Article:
Among the aspects of the crisis as well, the report talks about the absence of gender approach in the penal legislation, absence of alternative sanctions, especially for misdemeanors punishable by a maximum sentence of five years, loopholes in laws and regulations related to prison, ambiguity in terms of who should be held responsible for the implementation of some measures, limited scope of activities which civil society associations can organize, which are confined only to some special events and need to be approved by the General Delegate of Prison Administration and Reintegration.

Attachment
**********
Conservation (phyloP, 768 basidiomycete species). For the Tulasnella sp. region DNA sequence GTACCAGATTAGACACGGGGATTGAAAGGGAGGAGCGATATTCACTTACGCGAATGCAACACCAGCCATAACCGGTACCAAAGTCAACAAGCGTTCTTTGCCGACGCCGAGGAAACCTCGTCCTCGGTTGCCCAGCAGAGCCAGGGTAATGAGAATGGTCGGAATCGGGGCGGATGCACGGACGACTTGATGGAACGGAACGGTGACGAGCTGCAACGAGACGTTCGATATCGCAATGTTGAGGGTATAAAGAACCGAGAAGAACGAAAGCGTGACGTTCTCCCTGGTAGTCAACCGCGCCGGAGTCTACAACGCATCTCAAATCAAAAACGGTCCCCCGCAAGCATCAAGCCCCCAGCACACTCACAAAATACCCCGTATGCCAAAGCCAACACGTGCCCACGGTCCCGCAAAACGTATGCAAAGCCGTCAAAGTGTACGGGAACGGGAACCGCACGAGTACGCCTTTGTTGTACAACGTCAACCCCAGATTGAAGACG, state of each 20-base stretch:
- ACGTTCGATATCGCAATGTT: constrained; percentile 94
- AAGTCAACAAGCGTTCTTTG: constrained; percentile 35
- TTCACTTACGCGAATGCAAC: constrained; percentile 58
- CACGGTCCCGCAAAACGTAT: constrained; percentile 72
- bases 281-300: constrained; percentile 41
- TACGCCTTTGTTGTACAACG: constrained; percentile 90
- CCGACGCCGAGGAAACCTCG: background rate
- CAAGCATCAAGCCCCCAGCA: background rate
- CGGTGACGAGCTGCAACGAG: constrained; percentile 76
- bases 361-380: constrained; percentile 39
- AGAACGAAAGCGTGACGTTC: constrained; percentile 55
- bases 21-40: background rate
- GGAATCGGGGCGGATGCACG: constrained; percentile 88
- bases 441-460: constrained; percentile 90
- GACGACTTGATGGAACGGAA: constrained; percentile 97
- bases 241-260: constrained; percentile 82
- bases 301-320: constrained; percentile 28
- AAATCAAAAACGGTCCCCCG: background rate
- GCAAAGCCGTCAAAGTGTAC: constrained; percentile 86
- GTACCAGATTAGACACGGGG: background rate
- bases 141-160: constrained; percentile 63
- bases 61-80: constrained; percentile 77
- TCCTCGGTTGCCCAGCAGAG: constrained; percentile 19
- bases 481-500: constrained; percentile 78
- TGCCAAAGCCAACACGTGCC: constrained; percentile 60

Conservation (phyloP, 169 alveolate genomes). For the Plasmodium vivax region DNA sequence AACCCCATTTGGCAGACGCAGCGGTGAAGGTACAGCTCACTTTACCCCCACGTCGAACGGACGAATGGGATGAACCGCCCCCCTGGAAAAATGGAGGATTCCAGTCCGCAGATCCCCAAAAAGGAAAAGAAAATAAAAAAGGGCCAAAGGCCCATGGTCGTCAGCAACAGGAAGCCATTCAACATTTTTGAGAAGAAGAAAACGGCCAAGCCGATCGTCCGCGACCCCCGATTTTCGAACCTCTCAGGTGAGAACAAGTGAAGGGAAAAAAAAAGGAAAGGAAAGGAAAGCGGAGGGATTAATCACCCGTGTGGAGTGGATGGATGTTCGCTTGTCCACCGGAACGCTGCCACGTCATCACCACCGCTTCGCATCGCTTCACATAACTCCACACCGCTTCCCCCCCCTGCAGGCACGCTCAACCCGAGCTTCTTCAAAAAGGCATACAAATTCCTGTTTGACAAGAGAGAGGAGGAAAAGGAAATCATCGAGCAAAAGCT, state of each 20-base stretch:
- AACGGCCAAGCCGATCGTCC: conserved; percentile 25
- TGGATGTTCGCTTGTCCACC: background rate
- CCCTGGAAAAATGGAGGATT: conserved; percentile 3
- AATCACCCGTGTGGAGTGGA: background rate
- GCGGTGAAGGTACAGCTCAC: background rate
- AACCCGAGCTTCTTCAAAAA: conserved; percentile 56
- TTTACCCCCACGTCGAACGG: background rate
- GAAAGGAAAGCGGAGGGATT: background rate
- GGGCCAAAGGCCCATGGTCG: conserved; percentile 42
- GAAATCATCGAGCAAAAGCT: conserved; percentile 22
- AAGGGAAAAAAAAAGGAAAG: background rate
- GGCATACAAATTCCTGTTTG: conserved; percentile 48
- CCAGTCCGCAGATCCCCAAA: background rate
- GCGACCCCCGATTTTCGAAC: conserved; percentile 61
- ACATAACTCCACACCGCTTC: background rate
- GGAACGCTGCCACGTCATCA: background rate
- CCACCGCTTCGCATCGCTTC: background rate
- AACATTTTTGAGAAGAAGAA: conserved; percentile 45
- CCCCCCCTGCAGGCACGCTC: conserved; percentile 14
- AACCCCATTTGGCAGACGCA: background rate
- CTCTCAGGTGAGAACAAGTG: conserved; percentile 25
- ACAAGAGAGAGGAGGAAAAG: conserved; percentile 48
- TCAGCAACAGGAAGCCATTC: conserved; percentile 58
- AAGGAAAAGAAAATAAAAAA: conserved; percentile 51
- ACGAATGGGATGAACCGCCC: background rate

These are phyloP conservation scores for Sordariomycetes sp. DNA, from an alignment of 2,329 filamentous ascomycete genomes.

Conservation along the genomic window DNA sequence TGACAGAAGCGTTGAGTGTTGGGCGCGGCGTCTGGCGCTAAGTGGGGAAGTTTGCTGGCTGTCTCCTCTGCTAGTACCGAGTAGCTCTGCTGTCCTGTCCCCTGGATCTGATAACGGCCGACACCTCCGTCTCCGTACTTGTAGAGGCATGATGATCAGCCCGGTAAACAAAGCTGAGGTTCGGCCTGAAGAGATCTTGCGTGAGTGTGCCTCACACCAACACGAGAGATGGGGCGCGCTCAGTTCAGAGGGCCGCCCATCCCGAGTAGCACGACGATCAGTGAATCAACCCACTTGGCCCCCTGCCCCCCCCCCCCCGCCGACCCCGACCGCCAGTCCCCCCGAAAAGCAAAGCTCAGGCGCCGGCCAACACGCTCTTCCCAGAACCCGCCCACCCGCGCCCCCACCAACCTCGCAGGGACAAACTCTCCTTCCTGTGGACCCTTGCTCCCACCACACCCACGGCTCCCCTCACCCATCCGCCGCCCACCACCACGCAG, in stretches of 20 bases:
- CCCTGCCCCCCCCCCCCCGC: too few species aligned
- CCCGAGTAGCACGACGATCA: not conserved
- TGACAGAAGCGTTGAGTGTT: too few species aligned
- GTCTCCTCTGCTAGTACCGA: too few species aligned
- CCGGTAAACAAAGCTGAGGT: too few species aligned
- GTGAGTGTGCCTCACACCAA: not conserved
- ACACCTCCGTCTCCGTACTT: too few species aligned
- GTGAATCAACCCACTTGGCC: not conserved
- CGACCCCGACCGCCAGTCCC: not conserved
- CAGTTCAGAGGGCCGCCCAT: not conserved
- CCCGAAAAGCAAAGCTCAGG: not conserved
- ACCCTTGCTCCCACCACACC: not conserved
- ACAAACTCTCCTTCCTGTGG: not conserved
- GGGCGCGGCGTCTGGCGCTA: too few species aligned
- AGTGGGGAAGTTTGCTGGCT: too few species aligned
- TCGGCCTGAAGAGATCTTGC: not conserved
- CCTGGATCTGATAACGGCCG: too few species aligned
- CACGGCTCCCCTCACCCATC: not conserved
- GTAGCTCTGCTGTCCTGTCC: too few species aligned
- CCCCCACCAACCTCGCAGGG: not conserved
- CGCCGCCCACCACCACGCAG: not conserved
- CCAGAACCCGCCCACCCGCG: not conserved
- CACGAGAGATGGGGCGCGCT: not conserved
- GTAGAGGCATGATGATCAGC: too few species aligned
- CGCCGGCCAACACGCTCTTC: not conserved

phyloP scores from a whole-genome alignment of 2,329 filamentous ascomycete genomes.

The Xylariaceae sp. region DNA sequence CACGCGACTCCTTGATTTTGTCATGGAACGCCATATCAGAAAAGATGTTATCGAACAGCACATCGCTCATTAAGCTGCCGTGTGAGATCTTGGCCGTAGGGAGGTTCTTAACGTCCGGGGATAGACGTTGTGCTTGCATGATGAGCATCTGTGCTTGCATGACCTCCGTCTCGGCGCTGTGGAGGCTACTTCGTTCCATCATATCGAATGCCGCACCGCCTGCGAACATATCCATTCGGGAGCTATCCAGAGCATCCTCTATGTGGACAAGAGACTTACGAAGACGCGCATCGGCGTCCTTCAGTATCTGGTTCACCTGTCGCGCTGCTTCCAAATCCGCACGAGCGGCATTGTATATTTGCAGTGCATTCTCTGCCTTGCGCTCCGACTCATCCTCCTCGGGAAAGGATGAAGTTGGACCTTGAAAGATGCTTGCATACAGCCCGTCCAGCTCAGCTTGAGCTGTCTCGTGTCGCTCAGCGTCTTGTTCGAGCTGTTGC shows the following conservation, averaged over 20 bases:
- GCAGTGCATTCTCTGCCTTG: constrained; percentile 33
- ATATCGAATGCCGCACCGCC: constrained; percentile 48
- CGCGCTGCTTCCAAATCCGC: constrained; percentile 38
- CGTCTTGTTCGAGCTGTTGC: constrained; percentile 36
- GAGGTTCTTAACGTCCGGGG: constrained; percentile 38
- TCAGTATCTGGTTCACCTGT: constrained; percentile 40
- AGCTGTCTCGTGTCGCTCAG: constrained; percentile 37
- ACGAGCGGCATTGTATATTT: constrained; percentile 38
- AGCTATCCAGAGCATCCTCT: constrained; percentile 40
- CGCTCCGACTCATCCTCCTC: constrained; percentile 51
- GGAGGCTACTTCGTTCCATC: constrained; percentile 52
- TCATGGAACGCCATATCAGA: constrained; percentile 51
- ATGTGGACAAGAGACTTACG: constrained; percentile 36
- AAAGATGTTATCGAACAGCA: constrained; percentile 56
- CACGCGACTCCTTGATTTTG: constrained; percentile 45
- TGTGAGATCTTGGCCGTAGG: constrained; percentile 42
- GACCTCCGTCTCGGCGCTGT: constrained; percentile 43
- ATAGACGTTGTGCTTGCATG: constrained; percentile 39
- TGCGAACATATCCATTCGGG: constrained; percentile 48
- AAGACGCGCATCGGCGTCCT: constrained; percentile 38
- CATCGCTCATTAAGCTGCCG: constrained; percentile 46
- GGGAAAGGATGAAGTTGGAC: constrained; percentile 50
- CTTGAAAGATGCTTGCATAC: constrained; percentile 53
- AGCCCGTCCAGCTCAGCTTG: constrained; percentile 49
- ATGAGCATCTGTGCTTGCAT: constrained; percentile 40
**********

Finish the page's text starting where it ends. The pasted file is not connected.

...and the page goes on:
Shared responsibility
CNDH officials (President Driss El Yazami and Secretary General Mohammed Essabbar) stressed that the crisis of prisons is a shared responsibility and urges coordination among different stakeholders.
Indeed, the recommendations are addressed to The General Delegation of Prison Administration and Reintegration but also to the Ministry of Justice and Liberties, the Ministry of Interior, the Parliament, in addition to other recommendations related to civil society associations, Mohammed VI Foundation for the reintegration of inmates, the High Commission of the Reform of the Judiciary, the judiciary, the government and the National Human Rights Council itself (mainly for the organization of human rights training sessions for prison officials and staff).
100 recommendations for the protection of prisoners’ rights